Land restitution is an urban issue

(John McCann/M&G)

(John McCann/M&G)

Most people think land restitution is about farmland but the majority of cases lodged with the department of rural development and land reform are for urban land.

According to the land audit report of 2013, about four million hectares are used for agriculture, closely followed by more than 3.1 -million hectares for residential purposes.

When deciding the appropriate recommendation for each case, the department needs to establish the nature of the rights lost and how they can be restored. These rights differ in terms of urban and rural claims as some people were removed using different laws such as the Group Areas Act and the Native Trust Land Act.

According to a report compiled in 2003 by the Programme for Land and Agrarian Studies at the University of the Western Cape, among the achievements of restitution has been the settlement of large numbers of urban claims, which tend to be for smaller pieces of land and often involve individual families.

“Some of them [urban land claims] were grouped together, such as the Port Elizabeth Land and Community Restoration Association, West Bank and East Bank claims in the Eastern Cape, Alexandra in Gauteng, and District Six in Cape Town.A total of 63 455 claims were originally lodged by the end of 1998 and, by March 2003, 36 488 claims were settled,” the report states.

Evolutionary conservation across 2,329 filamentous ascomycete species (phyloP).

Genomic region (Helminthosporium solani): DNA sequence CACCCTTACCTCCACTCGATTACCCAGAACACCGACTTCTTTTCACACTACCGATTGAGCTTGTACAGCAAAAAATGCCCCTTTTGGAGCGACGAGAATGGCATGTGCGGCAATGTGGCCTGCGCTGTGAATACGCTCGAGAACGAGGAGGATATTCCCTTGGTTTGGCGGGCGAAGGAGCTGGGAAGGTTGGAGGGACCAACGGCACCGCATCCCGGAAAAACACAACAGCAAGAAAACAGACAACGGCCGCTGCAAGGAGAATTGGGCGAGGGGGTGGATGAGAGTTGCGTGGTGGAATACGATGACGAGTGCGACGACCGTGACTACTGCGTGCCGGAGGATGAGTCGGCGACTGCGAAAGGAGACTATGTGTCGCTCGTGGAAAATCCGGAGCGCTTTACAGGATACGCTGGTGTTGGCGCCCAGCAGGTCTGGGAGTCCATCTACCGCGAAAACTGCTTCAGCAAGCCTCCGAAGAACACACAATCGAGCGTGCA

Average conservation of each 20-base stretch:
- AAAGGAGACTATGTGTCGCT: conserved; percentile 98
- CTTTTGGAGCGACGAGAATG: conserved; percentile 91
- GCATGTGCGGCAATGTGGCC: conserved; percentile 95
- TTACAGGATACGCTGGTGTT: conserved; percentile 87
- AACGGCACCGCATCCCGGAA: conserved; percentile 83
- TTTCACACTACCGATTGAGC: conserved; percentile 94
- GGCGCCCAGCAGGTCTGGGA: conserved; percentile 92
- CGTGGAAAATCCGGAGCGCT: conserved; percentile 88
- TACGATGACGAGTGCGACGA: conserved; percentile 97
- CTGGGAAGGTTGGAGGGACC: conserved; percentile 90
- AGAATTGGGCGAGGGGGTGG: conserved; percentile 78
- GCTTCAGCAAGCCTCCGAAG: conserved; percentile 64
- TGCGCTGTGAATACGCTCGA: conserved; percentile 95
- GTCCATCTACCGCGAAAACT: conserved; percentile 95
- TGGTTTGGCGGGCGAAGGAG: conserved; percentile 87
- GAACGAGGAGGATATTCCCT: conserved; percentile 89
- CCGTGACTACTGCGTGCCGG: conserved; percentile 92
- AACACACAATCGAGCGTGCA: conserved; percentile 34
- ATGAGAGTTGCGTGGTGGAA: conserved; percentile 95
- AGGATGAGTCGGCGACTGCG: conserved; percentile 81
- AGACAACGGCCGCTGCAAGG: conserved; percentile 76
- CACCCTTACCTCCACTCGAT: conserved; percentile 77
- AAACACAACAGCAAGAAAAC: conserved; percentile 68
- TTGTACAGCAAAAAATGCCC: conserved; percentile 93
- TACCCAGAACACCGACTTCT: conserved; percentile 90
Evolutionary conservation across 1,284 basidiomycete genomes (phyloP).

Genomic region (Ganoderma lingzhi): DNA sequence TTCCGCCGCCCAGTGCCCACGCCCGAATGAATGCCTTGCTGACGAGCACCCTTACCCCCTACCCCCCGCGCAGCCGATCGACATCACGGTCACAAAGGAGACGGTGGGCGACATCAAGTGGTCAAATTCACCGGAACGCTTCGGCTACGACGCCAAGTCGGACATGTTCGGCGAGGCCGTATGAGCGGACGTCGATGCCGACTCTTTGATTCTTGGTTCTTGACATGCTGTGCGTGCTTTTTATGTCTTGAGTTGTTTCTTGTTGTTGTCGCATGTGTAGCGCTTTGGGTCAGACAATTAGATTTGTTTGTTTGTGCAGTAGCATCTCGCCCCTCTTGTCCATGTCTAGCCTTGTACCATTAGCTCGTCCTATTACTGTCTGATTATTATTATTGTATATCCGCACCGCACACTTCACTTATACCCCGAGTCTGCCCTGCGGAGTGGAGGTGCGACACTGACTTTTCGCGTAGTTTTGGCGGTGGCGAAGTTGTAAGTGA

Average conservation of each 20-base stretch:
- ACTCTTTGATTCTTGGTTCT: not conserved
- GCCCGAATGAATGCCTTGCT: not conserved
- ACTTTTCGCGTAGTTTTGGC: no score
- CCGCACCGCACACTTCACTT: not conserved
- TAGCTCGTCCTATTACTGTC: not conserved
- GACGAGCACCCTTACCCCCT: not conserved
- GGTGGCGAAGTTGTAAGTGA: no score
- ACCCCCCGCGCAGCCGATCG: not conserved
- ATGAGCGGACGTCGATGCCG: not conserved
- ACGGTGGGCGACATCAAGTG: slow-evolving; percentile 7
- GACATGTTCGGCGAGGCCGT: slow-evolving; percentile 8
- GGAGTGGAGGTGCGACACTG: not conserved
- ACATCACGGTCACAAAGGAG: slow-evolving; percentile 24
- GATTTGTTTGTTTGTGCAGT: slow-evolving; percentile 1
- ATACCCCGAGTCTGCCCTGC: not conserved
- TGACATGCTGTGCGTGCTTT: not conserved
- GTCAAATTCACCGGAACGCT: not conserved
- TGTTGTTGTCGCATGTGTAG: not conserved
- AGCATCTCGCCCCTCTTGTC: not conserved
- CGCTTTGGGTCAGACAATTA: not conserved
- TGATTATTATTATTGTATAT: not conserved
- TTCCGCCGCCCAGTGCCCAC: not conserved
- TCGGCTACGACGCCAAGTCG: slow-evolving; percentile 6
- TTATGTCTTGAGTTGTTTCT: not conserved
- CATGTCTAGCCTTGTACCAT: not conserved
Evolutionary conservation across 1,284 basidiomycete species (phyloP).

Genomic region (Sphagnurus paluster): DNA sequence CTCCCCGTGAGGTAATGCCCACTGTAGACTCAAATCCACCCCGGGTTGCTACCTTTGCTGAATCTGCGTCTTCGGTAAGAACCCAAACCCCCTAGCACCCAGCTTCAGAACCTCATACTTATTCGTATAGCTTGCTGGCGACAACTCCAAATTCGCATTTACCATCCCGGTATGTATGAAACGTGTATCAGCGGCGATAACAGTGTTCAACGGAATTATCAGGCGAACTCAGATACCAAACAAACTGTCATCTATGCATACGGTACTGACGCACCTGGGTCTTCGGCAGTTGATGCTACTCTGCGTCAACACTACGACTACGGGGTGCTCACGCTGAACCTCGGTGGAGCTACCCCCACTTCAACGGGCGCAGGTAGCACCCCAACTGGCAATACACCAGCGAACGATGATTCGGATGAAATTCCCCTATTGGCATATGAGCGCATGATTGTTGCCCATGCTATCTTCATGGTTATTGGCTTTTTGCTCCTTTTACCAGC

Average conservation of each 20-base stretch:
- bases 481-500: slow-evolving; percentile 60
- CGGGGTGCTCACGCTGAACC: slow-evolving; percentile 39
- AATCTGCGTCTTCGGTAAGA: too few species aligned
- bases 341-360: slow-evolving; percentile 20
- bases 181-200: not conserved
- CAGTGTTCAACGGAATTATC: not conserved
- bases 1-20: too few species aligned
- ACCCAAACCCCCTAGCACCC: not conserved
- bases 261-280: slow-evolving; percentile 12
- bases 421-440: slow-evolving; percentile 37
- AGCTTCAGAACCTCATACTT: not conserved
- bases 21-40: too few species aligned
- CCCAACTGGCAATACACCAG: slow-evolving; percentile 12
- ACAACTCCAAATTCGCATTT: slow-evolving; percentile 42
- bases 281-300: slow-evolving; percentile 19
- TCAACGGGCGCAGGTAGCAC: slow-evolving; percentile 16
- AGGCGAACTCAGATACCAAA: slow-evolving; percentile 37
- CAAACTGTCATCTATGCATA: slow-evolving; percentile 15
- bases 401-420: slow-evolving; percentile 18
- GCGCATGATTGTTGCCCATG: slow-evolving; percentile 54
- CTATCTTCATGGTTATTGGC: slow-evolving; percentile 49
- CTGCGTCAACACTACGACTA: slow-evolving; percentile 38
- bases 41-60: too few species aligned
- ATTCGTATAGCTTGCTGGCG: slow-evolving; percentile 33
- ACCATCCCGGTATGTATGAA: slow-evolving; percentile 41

READ MORE: The battle for restitution in Alex is never-ending

It was only in 2002 that the then minister of agriculture and land affairs called for rural claims to be prioritised.But to date the number of claims has not changed much, with more than 80 000 restitution claims lodged, consisting of about 70% urban claims and 30% rural claims.

Phuti Mabelebele, the spokesperson for the department, said the reason urban land claims are resolved faster is because information about the dispossession can be tracked at the deeds office and other institutions.“However … challenges hamper the process, namely verification of claimants’ families in relation to the original dispossessed person,” she said.

Mabelebele added that other difficulties include that claimants would not accept financial offers because of family conflicts and differences of opinions within the claimant families.Scarcity of urban land for restitution purposes has also been a problem for the department.

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Athandiwe Saba

Athandiwe Saba

Athandiwe Saba is a multi award-winning journalist who is passionate about data, human interest issues, governance and everything that isn’t on social media. She is an author, an avid reader and trying to find the answer to the perfect balance between investigative journalism, online audiences and the decline in newspaper sales. It’s a rough world and a rewarding profession. Read more from Athandiwe Saba

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